People must be taught, then held accountable for giving sincere feedback. There are clear skills that anyone can learn then choose to utilize. A most dangerous assumption is that we already know how to deliver proper feedback. The truth is that many people have never been shown the “How To” and “Not To” of delivering feedback. This condition is starving many organizations of the very fuel they need to energize their organizational engines.
This sputtering and gasping limits performance and costs organizations dearly.
Consider your own environment for a moment. Do you really feel appreciated at work? Do people notice your hard work and extra effort? Have you stopped going that “extra mile” because nobody seems to care? Imagine the lost potential and the millions of dollars that are simply wasted because of the under appreciated among us in the workplace today.
At GCI, we are in the culture business and there are some key points that we have learned regarding measuring and quantifying a safety culture. While many attempts have been made to truly measure a culture, they are all burdened with suspicions of subjectivity and inaccuracy.
Utilizing common metrics such as incident rates and other “trailing” indicators can be misleading and often confusing when it comes to truly analyzing your culture. We have found that the most accurate and yet also subjective measures come from the smallest of details that can be observed during casual inspections and comments made during training sessions.
Quantification of culture is analogous to measuring love, we know it exists through the little things (the hug of a child) yet it is hard to measure. In the same way, perception surveys are commonly utilized to “attempt” to measure culture and can offer valuable information for the organization. However, they are often a reflection of the current moment and still represent a “snapshot” in time. Too much reliance on surveys can often skew the data to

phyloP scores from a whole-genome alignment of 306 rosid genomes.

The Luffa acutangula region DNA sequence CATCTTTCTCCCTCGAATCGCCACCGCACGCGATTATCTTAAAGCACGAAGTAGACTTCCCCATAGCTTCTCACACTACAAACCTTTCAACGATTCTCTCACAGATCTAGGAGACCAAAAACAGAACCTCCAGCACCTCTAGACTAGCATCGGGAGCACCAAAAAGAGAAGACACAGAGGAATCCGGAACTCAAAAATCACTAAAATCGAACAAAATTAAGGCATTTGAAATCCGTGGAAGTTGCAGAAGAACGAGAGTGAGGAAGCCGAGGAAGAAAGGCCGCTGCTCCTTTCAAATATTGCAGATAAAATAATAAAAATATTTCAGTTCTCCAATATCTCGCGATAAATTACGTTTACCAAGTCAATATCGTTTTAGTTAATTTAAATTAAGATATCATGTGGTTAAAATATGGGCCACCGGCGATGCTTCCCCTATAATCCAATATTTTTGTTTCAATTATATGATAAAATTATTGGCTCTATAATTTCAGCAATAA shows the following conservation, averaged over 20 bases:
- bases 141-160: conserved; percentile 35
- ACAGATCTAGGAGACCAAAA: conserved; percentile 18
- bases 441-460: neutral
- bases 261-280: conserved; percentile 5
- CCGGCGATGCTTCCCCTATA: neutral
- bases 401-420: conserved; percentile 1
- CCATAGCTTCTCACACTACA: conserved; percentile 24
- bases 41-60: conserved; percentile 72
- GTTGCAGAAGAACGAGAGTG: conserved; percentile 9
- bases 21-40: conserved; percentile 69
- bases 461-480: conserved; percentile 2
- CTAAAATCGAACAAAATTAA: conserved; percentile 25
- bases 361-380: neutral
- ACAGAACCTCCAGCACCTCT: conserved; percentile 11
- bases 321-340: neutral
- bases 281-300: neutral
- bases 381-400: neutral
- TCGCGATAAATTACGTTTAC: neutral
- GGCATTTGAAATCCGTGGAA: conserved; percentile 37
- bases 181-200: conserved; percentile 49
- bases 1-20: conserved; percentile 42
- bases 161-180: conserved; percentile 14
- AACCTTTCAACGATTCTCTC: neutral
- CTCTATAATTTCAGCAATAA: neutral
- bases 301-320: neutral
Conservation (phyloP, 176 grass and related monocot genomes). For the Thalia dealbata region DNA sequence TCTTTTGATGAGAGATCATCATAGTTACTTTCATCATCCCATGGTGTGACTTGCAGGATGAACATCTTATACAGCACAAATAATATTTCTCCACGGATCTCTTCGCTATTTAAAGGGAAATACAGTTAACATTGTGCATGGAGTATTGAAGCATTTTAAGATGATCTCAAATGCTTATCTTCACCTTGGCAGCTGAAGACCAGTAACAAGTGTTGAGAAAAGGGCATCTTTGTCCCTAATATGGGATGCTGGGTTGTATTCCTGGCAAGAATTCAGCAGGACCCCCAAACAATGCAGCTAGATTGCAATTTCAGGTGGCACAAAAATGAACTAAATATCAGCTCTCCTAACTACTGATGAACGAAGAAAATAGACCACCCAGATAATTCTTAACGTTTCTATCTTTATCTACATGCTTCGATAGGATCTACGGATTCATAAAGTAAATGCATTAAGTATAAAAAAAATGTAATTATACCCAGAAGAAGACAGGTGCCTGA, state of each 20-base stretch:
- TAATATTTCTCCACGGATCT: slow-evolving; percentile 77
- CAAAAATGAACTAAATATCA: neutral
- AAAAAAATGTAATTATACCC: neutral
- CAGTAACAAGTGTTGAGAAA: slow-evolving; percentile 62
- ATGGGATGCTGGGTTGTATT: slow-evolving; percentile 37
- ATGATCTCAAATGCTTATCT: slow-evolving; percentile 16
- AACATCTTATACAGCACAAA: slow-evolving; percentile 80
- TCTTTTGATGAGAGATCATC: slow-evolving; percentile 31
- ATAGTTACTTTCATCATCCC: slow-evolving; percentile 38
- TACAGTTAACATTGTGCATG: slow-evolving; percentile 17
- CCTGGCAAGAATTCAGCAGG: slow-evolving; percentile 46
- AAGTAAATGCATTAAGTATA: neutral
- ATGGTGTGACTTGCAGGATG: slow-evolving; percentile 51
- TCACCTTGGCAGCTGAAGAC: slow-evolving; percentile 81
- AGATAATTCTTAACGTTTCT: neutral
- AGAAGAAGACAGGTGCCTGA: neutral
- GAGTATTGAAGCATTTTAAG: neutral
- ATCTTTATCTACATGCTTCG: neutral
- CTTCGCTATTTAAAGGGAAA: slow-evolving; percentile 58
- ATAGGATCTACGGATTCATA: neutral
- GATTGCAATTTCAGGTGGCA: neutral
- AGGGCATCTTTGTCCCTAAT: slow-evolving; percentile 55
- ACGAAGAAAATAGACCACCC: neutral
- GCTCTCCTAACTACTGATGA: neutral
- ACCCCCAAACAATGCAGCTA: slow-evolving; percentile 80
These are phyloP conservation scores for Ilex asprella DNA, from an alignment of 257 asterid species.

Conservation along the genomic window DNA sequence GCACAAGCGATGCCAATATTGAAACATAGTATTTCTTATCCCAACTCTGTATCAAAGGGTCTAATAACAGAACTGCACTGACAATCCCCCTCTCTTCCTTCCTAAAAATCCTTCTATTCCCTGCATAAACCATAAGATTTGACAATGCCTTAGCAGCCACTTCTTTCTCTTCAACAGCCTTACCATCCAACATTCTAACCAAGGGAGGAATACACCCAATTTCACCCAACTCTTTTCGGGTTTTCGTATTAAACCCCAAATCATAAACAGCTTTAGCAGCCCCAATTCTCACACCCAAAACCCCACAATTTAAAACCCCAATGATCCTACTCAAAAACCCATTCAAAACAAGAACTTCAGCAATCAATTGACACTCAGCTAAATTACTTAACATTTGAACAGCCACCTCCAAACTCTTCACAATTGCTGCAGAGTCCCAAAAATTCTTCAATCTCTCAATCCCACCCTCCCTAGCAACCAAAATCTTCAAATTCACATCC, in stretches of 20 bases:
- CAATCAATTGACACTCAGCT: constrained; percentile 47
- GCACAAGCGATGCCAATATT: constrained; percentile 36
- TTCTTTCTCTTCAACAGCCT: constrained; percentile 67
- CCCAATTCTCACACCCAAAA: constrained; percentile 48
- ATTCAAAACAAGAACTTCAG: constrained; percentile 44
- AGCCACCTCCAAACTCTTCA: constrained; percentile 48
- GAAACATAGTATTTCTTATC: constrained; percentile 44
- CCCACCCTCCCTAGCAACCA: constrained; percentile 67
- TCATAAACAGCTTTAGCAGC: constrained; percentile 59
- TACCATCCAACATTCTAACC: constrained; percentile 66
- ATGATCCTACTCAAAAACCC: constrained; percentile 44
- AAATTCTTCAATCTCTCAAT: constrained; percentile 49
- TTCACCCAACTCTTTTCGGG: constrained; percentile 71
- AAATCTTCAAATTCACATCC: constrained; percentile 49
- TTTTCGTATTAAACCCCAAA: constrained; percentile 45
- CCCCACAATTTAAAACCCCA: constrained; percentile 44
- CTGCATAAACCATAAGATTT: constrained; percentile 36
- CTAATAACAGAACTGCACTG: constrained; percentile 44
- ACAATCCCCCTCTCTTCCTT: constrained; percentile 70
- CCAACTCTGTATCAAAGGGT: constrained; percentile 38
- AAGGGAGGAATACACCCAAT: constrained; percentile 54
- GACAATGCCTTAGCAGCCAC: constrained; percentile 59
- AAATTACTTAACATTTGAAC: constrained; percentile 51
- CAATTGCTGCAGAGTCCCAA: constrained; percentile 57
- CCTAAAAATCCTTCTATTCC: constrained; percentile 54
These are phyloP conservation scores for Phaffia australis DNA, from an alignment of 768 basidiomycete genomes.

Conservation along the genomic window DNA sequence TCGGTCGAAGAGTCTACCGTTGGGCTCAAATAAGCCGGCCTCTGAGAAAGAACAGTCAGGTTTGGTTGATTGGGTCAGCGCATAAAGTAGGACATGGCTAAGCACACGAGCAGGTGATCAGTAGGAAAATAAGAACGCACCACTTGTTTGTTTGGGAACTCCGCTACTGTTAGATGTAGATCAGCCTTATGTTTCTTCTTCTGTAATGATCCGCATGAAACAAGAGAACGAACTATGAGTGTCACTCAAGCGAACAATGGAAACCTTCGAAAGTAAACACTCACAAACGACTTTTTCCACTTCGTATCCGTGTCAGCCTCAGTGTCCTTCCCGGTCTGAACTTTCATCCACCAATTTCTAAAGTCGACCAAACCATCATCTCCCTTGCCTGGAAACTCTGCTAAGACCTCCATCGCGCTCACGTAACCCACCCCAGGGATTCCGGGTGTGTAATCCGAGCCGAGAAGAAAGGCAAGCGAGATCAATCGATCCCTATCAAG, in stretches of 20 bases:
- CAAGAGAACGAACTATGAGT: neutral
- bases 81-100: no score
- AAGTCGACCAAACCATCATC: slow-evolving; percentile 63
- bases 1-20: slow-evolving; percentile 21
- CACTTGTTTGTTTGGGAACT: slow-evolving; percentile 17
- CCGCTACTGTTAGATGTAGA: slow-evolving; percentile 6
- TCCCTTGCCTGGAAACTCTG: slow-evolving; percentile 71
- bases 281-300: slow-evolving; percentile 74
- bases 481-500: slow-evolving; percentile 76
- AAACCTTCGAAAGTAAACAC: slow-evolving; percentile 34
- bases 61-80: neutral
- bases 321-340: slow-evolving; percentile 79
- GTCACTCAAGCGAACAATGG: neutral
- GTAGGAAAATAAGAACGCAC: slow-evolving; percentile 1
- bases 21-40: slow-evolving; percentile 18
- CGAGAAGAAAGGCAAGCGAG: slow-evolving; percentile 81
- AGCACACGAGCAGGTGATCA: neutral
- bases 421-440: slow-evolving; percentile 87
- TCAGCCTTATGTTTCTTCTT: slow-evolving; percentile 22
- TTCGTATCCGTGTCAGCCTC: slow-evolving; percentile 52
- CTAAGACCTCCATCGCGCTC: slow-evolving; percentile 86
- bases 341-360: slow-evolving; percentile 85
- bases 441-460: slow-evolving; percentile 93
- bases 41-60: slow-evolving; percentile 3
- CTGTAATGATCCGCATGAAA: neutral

gain the trends we want to hear. Our children may show more affection on their birthday than on the day they are experiencing some form of discipline. These are merely symptoms of what is going on in the current moment. Hopefully the emotion of love remains no matter how the singular moment presents itself.
Working with employees on the front-lines to determine a relative snapshot for values is the only methodology to determine the change in culture. It is a slow and iterative process that can be gained over time. When safety becomes a value, employees start to live by the value and are quick to make comments to validate the status of safety for the team.
We work with companies to help them determine where they are through current actions (like wearing a seatbelt on a forklift or general housekeeping) and then offer objective support to make incremental improvements over time. Too often culture change is much like watching a child grow. We you are immersed in the culture daily, it is hard to see the growth. Yet those that only see the child occasionally can see dramatic change. Our company works with very large and
small organizations alike to help benchmark safety culture growth.
Our one-day safety leadership course clarifies these perceptions with much greater detail. We would love to support your challenge to define, develop or grow your existing safety culture, as it is what we do best.
Call us today!